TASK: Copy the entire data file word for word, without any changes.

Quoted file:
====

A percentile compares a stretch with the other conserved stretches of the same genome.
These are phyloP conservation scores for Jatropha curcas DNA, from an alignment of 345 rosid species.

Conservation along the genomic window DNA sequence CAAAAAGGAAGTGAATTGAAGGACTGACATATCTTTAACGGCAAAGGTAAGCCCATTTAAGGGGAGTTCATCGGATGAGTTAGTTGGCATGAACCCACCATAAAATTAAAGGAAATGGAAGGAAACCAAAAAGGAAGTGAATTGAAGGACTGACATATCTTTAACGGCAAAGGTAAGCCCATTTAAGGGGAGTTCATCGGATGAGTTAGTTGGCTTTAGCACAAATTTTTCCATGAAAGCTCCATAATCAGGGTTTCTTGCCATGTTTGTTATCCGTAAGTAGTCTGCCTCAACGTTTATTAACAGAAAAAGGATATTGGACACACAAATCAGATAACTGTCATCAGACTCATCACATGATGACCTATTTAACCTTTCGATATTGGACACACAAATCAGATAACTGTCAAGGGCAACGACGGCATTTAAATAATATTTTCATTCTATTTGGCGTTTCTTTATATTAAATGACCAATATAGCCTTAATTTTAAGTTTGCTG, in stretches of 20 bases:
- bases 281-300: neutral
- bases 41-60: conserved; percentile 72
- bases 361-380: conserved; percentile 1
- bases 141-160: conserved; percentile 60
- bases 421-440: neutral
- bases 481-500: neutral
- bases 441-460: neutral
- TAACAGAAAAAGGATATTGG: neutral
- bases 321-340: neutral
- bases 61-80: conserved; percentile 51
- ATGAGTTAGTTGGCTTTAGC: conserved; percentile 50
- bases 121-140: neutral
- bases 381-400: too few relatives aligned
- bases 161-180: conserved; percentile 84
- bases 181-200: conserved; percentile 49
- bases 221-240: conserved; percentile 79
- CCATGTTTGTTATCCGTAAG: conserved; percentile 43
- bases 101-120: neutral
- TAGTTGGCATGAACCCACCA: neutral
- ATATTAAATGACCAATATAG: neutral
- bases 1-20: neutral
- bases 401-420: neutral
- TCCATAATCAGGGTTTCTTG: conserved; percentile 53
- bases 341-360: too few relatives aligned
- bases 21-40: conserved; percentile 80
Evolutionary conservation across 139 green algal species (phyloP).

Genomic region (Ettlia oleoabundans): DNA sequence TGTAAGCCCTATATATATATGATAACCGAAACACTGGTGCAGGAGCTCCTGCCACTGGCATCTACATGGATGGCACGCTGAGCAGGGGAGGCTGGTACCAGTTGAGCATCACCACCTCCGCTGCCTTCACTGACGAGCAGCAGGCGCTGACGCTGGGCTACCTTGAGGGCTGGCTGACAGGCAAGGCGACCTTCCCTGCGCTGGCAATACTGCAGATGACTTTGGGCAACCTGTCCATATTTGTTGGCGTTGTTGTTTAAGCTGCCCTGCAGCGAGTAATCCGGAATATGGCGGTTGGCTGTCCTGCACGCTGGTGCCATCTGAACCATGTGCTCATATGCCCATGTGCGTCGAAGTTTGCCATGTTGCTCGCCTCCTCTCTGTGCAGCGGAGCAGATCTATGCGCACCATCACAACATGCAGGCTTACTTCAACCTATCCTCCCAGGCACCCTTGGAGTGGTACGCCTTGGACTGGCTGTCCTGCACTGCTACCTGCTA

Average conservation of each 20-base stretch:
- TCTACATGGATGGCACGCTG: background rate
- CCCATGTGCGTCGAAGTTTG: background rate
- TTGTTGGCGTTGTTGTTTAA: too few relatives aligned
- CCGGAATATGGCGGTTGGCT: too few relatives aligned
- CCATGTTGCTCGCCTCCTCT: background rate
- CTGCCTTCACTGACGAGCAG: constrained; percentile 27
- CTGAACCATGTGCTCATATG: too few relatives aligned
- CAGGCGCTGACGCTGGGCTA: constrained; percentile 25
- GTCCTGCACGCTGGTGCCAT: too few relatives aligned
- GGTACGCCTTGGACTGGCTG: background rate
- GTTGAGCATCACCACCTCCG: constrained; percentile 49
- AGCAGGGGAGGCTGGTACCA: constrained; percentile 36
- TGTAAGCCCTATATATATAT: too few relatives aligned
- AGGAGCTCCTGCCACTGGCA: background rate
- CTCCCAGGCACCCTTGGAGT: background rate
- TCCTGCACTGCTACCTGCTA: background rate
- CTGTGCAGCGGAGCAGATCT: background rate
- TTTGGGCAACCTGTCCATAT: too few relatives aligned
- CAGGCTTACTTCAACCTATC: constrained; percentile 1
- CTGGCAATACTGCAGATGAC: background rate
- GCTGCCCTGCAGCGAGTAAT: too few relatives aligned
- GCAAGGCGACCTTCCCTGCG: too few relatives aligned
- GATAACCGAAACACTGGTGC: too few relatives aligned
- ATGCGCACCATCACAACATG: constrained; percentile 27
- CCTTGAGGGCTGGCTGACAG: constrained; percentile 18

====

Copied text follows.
A percentile compares a stretch with the other conserved stretches of the same genome.
These are phyloP conservation scores for Jatropha curcas DNA, from an alignment of 345 rosid species.

Conservation along the genomic window DNA sequence CAAAAAGGAAGTGAATTGAAGGACTGACATATCTTTAACGGCAAAGGTAAGCCCATTTAAGGGGAGTTCATCGGATGAGTTAGTTGGCATGAACCCACCATAAAATTAAAGGAAATGGAAGGAAACCAAAAAGGAAGTGAATTGAAGGACTGACATATCTTTAACGGCAAAGGTAAGCCCATTTAAGGGGAGTTCATCGGATGAGTTAGTTGGCTTTAGCACAAATTTTTCCATGAAAGCTCCATAATCAGGGTTTCTTGCCATGTTTGTTATCCGTAAGTAGTCTGCCTCAACGTTTATTAACAGAAAAAGGATATTGGACACACAAATCAGATAACTGTCATCAGACTCATCACATGATGACCTATTTAACCTTTCGATATTGGACACACAAATCAGATAACTGTCAAGGGCAACGACGGCATTTAAATAATATTTTCATTCTATTTGGCGTTTCTTTATATTAAATGACCAATATAGCCTTAATTTTAAGTTTGCTG, in stretches of 20 bases:
- bases 281-300: neutral
- bases 41-60: conserved; percentile 72
- bases 361-380: conserved; percentile 1
- bases 141-160: conserved; percentile 60
- bases 421-440: neutral
- bases 481-500: neutral
- bases 441-460: neutral
- TAACAGAAAAAGGATATTGG: neutral
- bases 321-340: neutral
- bases 61-80: conserved; percentile 51
- ATGAGTTAGTTGGCTTTAGC: conserved; percentile 50
- bases 121-140: neutral
- bases 381-400: too few relatives aligned
- bases 161-180: conserved; percentile 84
- bases 181-200: conserved; percentile 49
- bases 221-240: conserved; percentile 79
- CCATGTTTGTTATCCGTAAG: conserved; percentile 43
- bases 101-120: neutral
- TAGTTGGCATGAACCCACCA: neutral
- ATATTAAATGACCAATATAG: neutral
- bases 1-20: neutral
- bases 401-420: neutral
- TCCATAATCAGGGTTTCTTG: conserved; percentile 53
- bases 341-360: too few relatives aligned
- bases 21-40: conserved; percentile 80
Evolutionary conservation across 139 green algal species (phyloP).

Genomic region (Ettlia oleoabundans): DNA sequence TGTAAGCCCTATATATATATGATAACCGAAACACTGGTGCAGGAGCTCCTGCCACTGGCATCTACATGGATGGCACGCTGAGCAGGGGAGGCTGGTACCAGTTGAGCATCACCACCTCCGCTGCCTTCACTGACGAGCAGCAGGCGCTGACGCTGGGCTACCTTGAGGGCTGGCTGACAGGCAAGGCGACCTTCCCTGCGCTGGCAATACTGCAGATGACTTTGGGCAACCTGTCCATATTTGTTGGCGTTGTTGTTTAAGCTGCCCTGCAGCGAGTAATCCGGAATATGGCGGTTGGCTGTCCTGCACGCTGGTGCCATCTGAACCATGTGCTCATATGCCCATGTGCGTCGAAGTTTGCCATGTTGCTCGCCTCCTCTCTGTGCAGCGGAGCAGATCTATGCGCACCATCACAACATGCAGGCTTACTTCAACCTATCCTCCCAGGCACCCTTGGAGTGGTACGCCTTGGACTGGCTGTCCTGCACTGCTACCTGCTA

Average conservation of each 20-base stretch:
- TCTACATGGATGGCACGCTG: background rate
- CCCATGTGCGTCGAAGTTTG: background rate
- TTGTTGGCGTTGTTGTTTAA: too few relatives aligned
- CCGGAATATGGCGGTTGGCT: too few relatives aligned
- CCATGTTGCTCGCCTCCTCT: background rate
- CTGCCTTCACTGACGAGCAG: constrained; percentile 27
- CTGAACCATGTGCTCATATG: too few relatives aligned
- CAGGCGCTGACGCTGGGCTA: constrained; percentile 25
- GTCCTGCACGCTGGTGCCAT: too few relatives aligned
- GGTACGCCTTGGACTGGCTG: background rate
- GTTGAGCATCACCACCTCCG: constrained; percentile 49
- AGCAGGGGAGGCTGGTACCA: constrained; percentile 36
- TGTAAGCCCTATATATATAT: too few relatives aligned
- AGGAGCTCCTGCCACTGGCA: background rate
- CTCCCAGGCACCCTTGGAGT: background rate
- TCCTGCACTGCTACCTGCTA: background rate
- CTGTGCAGCGGAGCAGATCT: background rate
- TTTGGGCAACCTGTCCATAT: too few relatives aligned
- CAGGCTTACTTCAACCTATC: constrained; percentile 1
- CTGGCAATACTGCAGATGAC: background rate
- GCTGCCCTGCAGCGAGTAAT: too few relatives aligned
- GCAAGGCGACCTTCCCTGCG: too few relatives aligned
- GATAACCGAAACACTGGTGC: too few relatives aligned
- ATGCGCACCATCACAACATG: constrained; percentile 27
- CCTTGAGGGCTGGCTGACAG: constrained; percentile 18